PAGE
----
Grossman LLP | Court Dismisses Lawsuit Over Limited Edition Eggleston Photographs
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  • Court Dismisses Lawsuit Over Limited Edition Eggleston Photographs
    The Southern District of New York recently dismissed a lawsuit by plaintiff Jonathan Sobel concerning his collection of eight photographs by William Eggleston.  Sobel v. Eggleston et al., 12-CV-02551 (S.D.N.Y.).  The case raises a cautionary flag for art collectors who are interested in purchasing photographs and other works that can be produced in “multiples.”

    Over a three-year period, Sobel purchased eight Eggleston photographs, each individually numbered, usually with a fraction, which Sobel claims was an express and implied representation that the photographs were limited-edition works (with the numerator being the specific image in the limited edition, and the denominator indicating the maximum number of images in the edition).  However, defendants subsequently authorized Christie’s to sell eight “reprints” of the same images that Sobel had bought.  The reprints were a different size and were created using a different production method than Sobel’s (the reprints were digitally manufactured from a file or a scanned print, while Sobel’s were believed to be made from Eggleston’s original negatives or slides using a dye transfer process).

    Sobel sued Eggleston individually, and also named as defendants the trustees of the Eggleston Artistic Trust.  Sobel’s claims included violation of the New York Arts and Cultural Affairs Law (ACAL), fraudulent misrepresentation, negligent misrepresentation, unjust enrichment, and promissory estoppel.  He sought money damages as well as an injunction preventing future production and sale of additional images.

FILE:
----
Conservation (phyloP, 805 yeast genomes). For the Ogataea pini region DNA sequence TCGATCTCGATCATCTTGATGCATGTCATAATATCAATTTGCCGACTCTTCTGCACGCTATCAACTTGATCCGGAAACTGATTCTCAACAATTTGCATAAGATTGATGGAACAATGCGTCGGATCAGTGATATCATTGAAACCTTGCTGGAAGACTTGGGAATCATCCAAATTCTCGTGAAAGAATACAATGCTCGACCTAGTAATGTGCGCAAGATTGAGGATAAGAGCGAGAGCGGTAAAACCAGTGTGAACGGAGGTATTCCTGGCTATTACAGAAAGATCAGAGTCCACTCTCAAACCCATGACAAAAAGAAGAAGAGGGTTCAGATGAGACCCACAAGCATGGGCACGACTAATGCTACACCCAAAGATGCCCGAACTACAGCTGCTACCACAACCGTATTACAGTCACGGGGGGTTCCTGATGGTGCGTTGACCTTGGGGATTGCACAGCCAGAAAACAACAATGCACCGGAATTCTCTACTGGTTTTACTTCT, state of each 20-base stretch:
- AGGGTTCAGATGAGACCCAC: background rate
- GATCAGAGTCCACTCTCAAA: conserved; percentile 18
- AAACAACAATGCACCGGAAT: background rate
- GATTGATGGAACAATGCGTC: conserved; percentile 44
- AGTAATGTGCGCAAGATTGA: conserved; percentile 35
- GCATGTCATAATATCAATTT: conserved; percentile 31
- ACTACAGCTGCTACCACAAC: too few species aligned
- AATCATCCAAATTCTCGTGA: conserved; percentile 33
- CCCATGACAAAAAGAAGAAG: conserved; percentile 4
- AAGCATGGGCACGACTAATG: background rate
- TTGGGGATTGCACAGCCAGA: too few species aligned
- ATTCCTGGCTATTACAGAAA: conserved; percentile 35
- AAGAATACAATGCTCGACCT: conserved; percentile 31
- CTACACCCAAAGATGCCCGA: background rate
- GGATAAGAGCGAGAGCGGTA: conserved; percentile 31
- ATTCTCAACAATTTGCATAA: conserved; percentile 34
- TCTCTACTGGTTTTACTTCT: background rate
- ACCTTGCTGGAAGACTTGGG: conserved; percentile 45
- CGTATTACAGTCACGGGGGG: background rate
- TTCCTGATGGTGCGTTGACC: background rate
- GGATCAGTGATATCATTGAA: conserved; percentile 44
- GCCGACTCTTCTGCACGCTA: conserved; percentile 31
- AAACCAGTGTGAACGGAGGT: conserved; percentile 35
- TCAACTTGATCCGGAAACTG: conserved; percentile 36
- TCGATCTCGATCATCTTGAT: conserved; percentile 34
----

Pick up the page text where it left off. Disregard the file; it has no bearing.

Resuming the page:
Sobel’s ACAL claim hinged on certain statutory provisions regarding artwork that is offered in “multiples” or “as one of a limited edition.” The court, however, held that numbering a multiple does not create any warranty that would prevent future production of additional editions of a work; in fact, according to the court, the statute seems to contemplate that possibility by requiring that if a multiple “was made from a master which produced a prior limited edition,” that fact must be disclosed to a buyer.  In other words, buyers of the reprints had a right to know of the existence of the earlier limited edition, but for purposes of Sobel’s claim, the numbers on his photographs were only a warranty about the total number of multiples in existence at the time Sobel bought them.

    Likewise, weighing Sobel’s misrepresentation claims in the light most favorable to Sobel, the court held that the fractions on his photographs could be viewed as a representation that the limited edition contained only a certain number of multiples (the denominator), and that Eggleston would not increase that number in the future.  But that representation was not false, the court held:  Eggleston had neither misstated nor increased the number of multiples in the limited edition.  Rather, he produced a whole new edition—the reprints—which differed from Sobel’s limited edition in size and production medium and method.

    The case, demonstrates the importance of seeking expert advice before making a major purchase of artwork.  This is particularly vital when it comes to photographs and other types of art that can be or have been produced in multiples—or might be reproduced in the future.  This means discussing important terms involved in the purchase (for example, “limited editions” and “reprints”), knowing exactly what is being sold, and understanding what warranties and guarantees are (and are not) being made about the work.  Advance diligence can help to set expectations and ensure that a collector can preserve the value and enjoyment of a work now and in the future.
    ATTORNEY: Kate Lucas
    CATEGORIES: Art MarketLegal Developments